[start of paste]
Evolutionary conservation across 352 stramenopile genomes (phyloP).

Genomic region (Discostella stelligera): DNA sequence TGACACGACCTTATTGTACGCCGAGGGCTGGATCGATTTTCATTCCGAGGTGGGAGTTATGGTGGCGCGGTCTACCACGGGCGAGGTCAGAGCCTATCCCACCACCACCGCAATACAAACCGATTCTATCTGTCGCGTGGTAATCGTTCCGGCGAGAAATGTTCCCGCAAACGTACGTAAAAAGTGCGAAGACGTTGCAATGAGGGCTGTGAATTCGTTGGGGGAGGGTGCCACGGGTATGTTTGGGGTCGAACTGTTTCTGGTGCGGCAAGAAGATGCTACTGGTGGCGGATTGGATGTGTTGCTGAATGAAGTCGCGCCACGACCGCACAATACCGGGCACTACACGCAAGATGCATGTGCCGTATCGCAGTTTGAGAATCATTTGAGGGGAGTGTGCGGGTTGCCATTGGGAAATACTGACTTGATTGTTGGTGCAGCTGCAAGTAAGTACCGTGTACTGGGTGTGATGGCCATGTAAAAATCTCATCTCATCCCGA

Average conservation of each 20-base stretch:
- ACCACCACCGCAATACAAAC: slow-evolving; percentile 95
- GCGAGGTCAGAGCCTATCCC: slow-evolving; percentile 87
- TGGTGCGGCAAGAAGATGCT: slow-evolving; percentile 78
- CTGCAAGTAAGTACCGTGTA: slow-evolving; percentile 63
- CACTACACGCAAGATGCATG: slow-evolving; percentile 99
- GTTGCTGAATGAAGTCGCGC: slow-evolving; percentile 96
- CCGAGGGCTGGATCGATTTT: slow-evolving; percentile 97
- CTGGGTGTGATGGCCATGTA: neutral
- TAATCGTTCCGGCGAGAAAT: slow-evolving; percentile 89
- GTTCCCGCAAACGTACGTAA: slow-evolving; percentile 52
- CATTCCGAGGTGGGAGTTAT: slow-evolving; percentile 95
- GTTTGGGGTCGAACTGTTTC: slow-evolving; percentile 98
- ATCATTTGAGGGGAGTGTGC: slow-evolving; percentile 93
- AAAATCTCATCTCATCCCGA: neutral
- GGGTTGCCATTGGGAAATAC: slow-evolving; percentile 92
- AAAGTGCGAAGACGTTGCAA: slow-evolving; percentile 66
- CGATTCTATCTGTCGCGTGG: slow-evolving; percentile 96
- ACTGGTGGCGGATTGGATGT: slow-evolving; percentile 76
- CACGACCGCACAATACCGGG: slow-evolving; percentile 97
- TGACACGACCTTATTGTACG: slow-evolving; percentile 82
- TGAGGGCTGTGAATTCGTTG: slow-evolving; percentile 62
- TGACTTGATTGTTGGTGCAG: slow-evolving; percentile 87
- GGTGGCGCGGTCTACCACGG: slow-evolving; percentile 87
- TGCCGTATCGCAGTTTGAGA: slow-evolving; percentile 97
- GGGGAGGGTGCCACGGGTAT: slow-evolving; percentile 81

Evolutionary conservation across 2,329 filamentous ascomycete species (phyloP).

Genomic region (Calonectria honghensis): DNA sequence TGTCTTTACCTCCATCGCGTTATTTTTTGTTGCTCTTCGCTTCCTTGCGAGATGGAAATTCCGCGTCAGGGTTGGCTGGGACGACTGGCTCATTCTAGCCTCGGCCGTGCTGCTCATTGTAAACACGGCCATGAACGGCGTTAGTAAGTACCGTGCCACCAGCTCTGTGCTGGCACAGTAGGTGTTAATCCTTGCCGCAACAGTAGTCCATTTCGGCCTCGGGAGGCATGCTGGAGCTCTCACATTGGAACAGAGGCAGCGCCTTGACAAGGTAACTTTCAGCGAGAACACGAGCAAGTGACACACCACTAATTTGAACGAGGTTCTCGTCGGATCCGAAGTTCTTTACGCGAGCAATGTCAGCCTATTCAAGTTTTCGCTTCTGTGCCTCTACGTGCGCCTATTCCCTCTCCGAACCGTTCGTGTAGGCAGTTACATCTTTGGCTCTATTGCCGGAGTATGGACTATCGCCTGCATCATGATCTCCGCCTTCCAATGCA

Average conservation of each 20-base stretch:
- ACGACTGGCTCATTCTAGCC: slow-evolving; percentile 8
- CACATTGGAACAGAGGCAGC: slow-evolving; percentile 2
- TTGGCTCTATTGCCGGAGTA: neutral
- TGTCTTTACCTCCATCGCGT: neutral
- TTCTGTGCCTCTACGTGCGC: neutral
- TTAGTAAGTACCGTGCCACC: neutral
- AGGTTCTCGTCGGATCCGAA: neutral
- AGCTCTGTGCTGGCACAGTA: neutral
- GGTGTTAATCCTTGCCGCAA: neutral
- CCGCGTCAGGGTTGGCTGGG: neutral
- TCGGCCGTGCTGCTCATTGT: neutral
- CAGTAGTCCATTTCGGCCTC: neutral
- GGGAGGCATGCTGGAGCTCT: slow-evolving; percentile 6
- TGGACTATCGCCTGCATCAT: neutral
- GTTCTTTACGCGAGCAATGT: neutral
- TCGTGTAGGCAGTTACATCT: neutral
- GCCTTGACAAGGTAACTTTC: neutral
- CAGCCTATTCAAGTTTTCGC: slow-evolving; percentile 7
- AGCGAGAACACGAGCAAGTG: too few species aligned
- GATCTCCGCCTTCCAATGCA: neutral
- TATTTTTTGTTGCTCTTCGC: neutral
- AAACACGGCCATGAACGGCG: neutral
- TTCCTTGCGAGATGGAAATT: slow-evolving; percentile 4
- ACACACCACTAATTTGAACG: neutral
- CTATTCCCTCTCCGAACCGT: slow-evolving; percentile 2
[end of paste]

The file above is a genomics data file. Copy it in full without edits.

Evolutionary conservation across 352 stramenopile genomes (phyloP).

Genomic region (Discostella stelligera): DNA sequence TGACACGACCTTATTGTACGCCGAGGGCTGGATCGATTTTCATTCCGAGGTGGGAGTTATGGTGGCGCGGTCTACCACGGGCGAGGTCAGAGCCTATCCCACCACCACCGCAATACAAACCGATTCTATCTGTCGCGTGGTAATCGTTCCGGCGAGAAATGTTCCCGCAAACGTACGTAAAAAGTGCGAAGACGTTGCAATGAGGGCTGTGAATTCGTTGGGGGAGGGTGCCACGGGTATGTTTGGGGTCGAACTGTTTCTGGTGCGGCAAGAAGATGCTACTGGTGGCGGATTGGATGTGTTGCTGAATGAAGTCGCGCCACGACCGCACAATACCGGGCACTACACGCAAGATGCATGTGCCGTATCGCAGTTTGAGAATCATTTGAGGGGAGTGTGCGGGTTGCCATTGGGAAATACTGACTTGATTGTTGGTGCAGCTGCAAGTAAGTACCGTGTACTGGGTGTGATGGCCATGTAAAAATCTCATCTCATCCCGA

Average conservation of each 20-base stretch:
- ACCACCACCGCAATACAAAC: slow-evolving; percentile 95
- GCGAGGTCAGAGCCTATCCC: slow-evolving; percentile 87
- TGGTGCGGCAAGAAGATGCT: slow-evolving; percentile 78
- CTGCAAGTAAGTACCGTGTA: slow-evolving; percentile 63
- CACTACACGCAAGATGCATG: slow-evolving; percentile 99
- GTTGCTGAATGAAGTCGCGC: slow-evolving; percentile 96
- CCGAGGGCTGGATCGATTTT: slow-evolving; percentile 97
- CTGGGTGTGATGGCCATGTA: neutral
- TAATCGTTCCGGCGAGAAAT: slow-evolving; percentile 89
- GTTCCCGCAAACGTACGTAA: slow-evolving; percentile 52
- CATTCCGAGGTGGGAGTTAT: slow-evolving; percentile 95
- GTTTGGGGTCGAACTGTTTC: slow-evolving; percentile 98
- ATCATTTGAGGGGAGTGTGC: slow-evolving; percentile 93
- AAAATCTCATCTCATCCCGA: neutral
- GGGTTGCCATTGGGAAATAC: slow-evolving; percentile 92
- AAAGTGCGAAGACGTTGCAA: slow-evolving; percentile 66
- CGATTCTATCTGTCGCGTGG: slow-evolving; percentile 96
- ACTGGTGGCGGATTGGATGT: slow-evolving; percentile 76
- CACGACCGCACAATACCGGG: slow-evolving; percentile 97
- TGACACGACCTTATTGTACG: slow-evolving; percentile 82
- TGAGGGCTGTGAATTCGTTG: slow-evolving; percentile 62
- TGACTTGATTGTTGGTGCAG: slow-evolving; percentile 87
- GGTGGCGCGGTCTACCACGG: slow-evolving; percentile 87
- TGCCGTATCGCAGTTTGAGA: slow-evolving; percentile 97
- GGGGAGGGTGCCACGGGTAT: slow-evolving; percentile 81

Evolutionary conservation across 2,329 filamentous ascomycete species (phyloP).

Genomic region (Calonectria honghensis): DNA sequence TGTCTTTACCTCCATCGCGTTATTTTTTGTTGCTCTTCGCTTCCTTGCGAGATGGAAATTCCGCGTCAGGGTTGGCTGGGACGACTGGCTCATTCTAGCCTCGGCCGTGCTGCTCATTGTAAACACGGCCATGAACGGCGTTAGTAAGTACCGTGCCACCAGCTCTGTGCTGGCACAGTAGGTGTTAATCCTTGCCGCAACAGTAGTCCATTTCGGCCTCGGGAGGCATGCTGGAGCTCTCACATTGGAACAGAGGCAGCGCCTTGACAAGGTAACTTTCAGCGAGAACACGAGCAAGTGACACACCACTAATTTGAACGAGGTTCTCGTCGGATCCGAAGTTCTTTACGCGAGCAATGTCAGCCTATTCAAGTTTTCGCTTCTGTGCCTCTACGTGCGCCTATTCCCTCTCCGAACCGTTCGTGTAGGCAGTTACATCTTTGGCTCTATTGCCGGAGTATGGACTATCGCCTGCATCATGATCTCCGCCTTCCAATGCA

Average conservation of each 20-base stretch:
- ACGACTGGCTCATTCTAGCC: slow-evolving; percentile 8
- CACATTGGAACAGAGGCAGC: slow-evolving; percentile 2
- TTGGCTCTATTGCCGGAGTA: neutral
- TGTCTTTACCTCCATCGCGT: neutral
- TTCTGTGCCTCTACGTGCGC: neutral
- TTAGTAAGTACCGTGCCACC: neutral
- AGGTTCTCGTCGGATCCGAA: neutral
- AGCTCTGTGCTGGCACAGTA: neutral
- GGTGTTAATCCTTGCCGCAA: neutral
- CCGCGTCAGGGTTGGCTGGG: neutral
- TCGGCCGTGCTGCTCATTGT: neutral
- CAGTAGTCCATTTCGGCCTC: neutral
- GGGAGGCATGCTGGAGCTCT: slow-evolving; percentile 6
- TGGACTATCGCCTGCATCAT: neutral
- GTTCTTTACGCGAGCAATGT: neutral
- TCGTGTAGGCAGTTACATCT: neutral
- GCCTTGACAAGGTAACTTTC: neutral
- CAGCCTATTCAAGTTTTCGC: slow-evolving; percentile 7
- AGCGAGAACACGAGCAAGTG: too few species aligned
- GATCTCCGCCTTCCAATGCA: neutral
- TATTTTTTGTTGCTCTTCGC: neutral
- AAACACGGCCATGAACGGCG: neutral
- TTCCTTGCGAGATGGAAATT: slow-evolving; percentile 4
- ACACACCACTAATTTGAACG: neutral
- CTATTCCCTCTCCGAACCGT: slow-evolving; percentile 2